blood and made a remarkable discovery. They found that eating
unaltered, raw food or food heated at low temperatures did
not cause a reaction in the blood. In addition, if a food had
been heated beyond a certain temperature (unique to each
food), or if the food was processed (refined, added
chemicals, etc.), this always caused a rise in the number of
white cells in the blood. The researchers renamed this
reaction "pathological leukocytosis", since the body was
reacting to highly altered food. They tested many different
kinds of foods and found that if the foods were not
overheated or refined, they caused no reaction. The body saw
them as "friendly foods". However, these same foods, if
heated at too high a temperature, caused a negative reaction
in the blood, a reaction that is found only when the body is
invaded by a dangerous pathogen or trauma.
The worst offenders of all, whether heated or not, were
processed foods that had been refined (such as white flour or
white rice), or homogenized (a process in which the fat in
milk is subjected to artificial suspension), or pasteurized
(also seen in milk, flash-heated to high temperatures to kill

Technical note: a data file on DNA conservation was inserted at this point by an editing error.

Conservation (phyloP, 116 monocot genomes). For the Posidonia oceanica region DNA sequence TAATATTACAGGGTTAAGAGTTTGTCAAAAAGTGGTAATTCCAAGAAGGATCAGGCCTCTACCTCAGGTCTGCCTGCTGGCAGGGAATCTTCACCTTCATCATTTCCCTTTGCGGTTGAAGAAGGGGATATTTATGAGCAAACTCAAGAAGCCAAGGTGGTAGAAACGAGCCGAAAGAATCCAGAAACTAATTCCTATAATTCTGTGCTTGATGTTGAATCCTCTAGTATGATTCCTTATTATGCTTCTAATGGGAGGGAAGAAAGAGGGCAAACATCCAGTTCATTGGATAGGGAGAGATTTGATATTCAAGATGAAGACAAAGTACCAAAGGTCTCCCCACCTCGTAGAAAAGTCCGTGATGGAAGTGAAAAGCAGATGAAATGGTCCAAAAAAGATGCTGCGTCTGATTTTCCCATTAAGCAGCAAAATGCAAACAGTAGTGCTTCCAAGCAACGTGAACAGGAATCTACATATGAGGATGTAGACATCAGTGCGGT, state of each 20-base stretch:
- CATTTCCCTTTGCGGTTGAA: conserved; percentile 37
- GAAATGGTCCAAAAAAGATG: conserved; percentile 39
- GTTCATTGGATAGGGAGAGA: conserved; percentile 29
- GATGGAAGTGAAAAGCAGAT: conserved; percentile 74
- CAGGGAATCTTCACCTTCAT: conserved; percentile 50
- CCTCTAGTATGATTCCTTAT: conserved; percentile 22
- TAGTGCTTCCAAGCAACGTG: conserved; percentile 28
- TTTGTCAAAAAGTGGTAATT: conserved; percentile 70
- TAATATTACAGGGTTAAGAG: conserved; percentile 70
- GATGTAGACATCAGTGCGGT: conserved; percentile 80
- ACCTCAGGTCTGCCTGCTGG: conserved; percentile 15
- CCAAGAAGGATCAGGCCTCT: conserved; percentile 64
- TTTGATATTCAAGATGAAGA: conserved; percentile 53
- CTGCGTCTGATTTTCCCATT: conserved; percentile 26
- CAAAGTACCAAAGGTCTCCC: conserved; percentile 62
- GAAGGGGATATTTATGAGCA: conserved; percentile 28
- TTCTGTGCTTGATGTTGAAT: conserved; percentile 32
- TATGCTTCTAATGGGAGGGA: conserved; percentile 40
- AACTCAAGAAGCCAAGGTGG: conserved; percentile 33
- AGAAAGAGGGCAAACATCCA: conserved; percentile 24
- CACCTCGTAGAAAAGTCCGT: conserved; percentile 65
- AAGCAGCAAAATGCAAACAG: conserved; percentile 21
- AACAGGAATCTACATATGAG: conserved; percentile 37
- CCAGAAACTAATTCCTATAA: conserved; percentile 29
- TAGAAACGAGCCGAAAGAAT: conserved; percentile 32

bacteria), or preserved (chemicals added to food to retard
spoilage or to enhance taste or texture). In other words,
foods that were changed from their original God-given state.
Good examples of these harmful foods are: pasteurized milk,
chocolate, margarine, sugar, candy, white flour, and regular
salt. The researchers found that if these altered, chemical
foods were chewed very thoroughly, the harm to the blood
could be lessened. In addition, another amazing finding was
that if some of the same food in its raw state was eaten with
the cooked counterpart, the pathological reaction in the
blood was minimized. However, avoid these unnatural,
processed foods; replace them with delicious whole foods for
Kouchakoff, Paul, M.D.; "The Influence of Cooking Food on
the Blood Formula of Man"; First International Congress of
Microbiology; Paris, 1930.
Irtcles by Wes Peterson